BY SEÁN P. FEENY
A LOS Angeles based Donegal actor has turned his talents to directing as he assists an Irish American film-maker in his new web comedy series.
Gaoth Dobhair man Gavin Ó Fearraigh has been working as an assistant director with Chris Wax, a young New York film-maker who is causing a stir and making a name for himself in Tinseltown with his short films and his new series Black Box.
A scripted weekly web comedy series showing on BlipTV, Black Box features an array of star talent including Guy Branum (Chelsea Lately), Christopher Meehan, (Last Comic Standing) and Pete Rockwell (Changeling), father of famous actor Sam Rockwell.
Gavin said he has really enjoyed the experience of assisting Chris in his new internet web series, a genre which is really becoming a global phenomenon.
The Gaoth Dobhair man said: “Working on Black Box was fantastic. Living in LA you grasp every opportunity you can get in your field of work.
“I had the privilege to work with an amazing cast and crew. It’s very important to build a good foundation with up-and-coming writers and directors such as Chris Wax and I was fortunate enough to work with an outstanding team of people.
“Working behind the camera was something very new to me and as an assistant to the director you’re not just learning the ropes but you are progressing your craft in becoming a better actor.
“I am very thankful for the knowledge, passion and love of film-making that Chris brought during our time on the series.”
Gavin, who has just completed shoots for upcoming ads for Coors Light and the MTV Logo Awards, revealed he will be continuing to work with Chris on a new project in the coming months as he has just been cast in the role of a a young Irish priest in a horror short film.
Chris said Gavin was major asset to the production. “Having so many years experience on set in Ireland, he was able to lend a hand just about anywhere and everywhere.
“Independent film-making, which is now opening up to this new genre of independent TV programme-making, is about ones passion and love for the art, subject and medium.
“Not for the glory or the paycheque, because those don’t usually come along with independent work. So like Gavin, we all had to pitch in where needed on a set.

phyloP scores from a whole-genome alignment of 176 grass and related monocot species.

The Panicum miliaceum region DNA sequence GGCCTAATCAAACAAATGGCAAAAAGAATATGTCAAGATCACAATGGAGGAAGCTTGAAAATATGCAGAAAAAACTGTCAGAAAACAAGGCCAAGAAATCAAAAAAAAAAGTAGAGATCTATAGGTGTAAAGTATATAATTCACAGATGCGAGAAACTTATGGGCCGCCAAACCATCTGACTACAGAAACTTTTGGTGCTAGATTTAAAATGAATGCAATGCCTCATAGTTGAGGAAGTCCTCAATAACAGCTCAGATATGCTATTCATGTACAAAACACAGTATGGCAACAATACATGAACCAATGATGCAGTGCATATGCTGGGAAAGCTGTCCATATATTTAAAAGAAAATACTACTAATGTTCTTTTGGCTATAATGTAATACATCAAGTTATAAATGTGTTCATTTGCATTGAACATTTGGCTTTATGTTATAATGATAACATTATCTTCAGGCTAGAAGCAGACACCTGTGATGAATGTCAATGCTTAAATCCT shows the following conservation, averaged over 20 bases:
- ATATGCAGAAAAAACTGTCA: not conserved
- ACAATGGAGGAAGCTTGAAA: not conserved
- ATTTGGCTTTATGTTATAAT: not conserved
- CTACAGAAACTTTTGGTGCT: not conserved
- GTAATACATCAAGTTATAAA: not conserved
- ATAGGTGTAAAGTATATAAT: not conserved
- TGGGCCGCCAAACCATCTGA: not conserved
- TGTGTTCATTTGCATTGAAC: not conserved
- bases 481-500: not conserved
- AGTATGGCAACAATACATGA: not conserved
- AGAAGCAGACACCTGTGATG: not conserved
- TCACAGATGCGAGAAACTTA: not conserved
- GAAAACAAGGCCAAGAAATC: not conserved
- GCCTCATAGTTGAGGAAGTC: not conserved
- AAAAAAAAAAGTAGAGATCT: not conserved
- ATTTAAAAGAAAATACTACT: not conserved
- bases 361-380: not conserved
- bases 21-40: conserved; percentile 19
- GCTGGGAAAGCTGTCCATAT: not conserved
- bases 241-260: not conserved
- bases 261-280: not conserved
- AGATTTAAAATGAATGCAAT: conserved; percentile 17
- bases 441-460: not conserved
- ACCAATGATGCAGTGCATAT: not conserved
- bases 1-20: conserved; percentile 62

“An actor may have carried a sandbag, a director may hoisted some lights, a makeup artist may have helped set up craft services for lunch. Independent production is a huge team effort and having an experienced professional like Gavin on set is huge.
“Especially because of his willingness to help out anywhere, his complete lack of ego and his clear passion for the art itself.
“I think it may have helped Gavin that our cast was wildly Irish American,” he laughed.
In the first week of its release Black Box had already reached thousands of viewers and over 20 different countries and continues to be viewed world-wide.
A totally self produced project, Black Box jumps into the very new business model for independent film-makers transforming into independent ‘television’ makers.
A genre so new, that studios and major productions companies themselves are still spinning their wheels to grasp the potential of the new business model.
Chris said: “The idea of “Black Box” as a series came from co-writer and creator Tommy Culhane and his vast experience as a student of acting and from co-writer and creator Jeff Meurer and his actual experience of having written a real Black Box performance in Chicago.”
Black Box Theatre itself usually consists of a simple, unadorned performance space, normally using a square room with black walls and a flat floor.
Actors will bring items into the ‘Black Box’ to convey the story and create the scene, Chris said. “For example, two chairs with people seated in them and facing the audience can be two people driving in a car and having a discussion.
“It was this real life theatre show, the acting classes that came before and the drama and ridiculousness that ensued during this time that inspired the writers to create the series. I’m guessing like most comedy, the original idea came from real experiences which was then was dramatised and exaggerated into a very funny script.”
“We have currently shot seven episodes of the comedy web series, but of course hope to raise the funding to get back to the rest. We are calling the current seven our first season, but there is so much more to come in the story of these great characters,” Chis added.
You can watch the internet web comedy series Black Box, directed by Chris Wax, by logging onto the website http://blip.tv/blackboxcomedy
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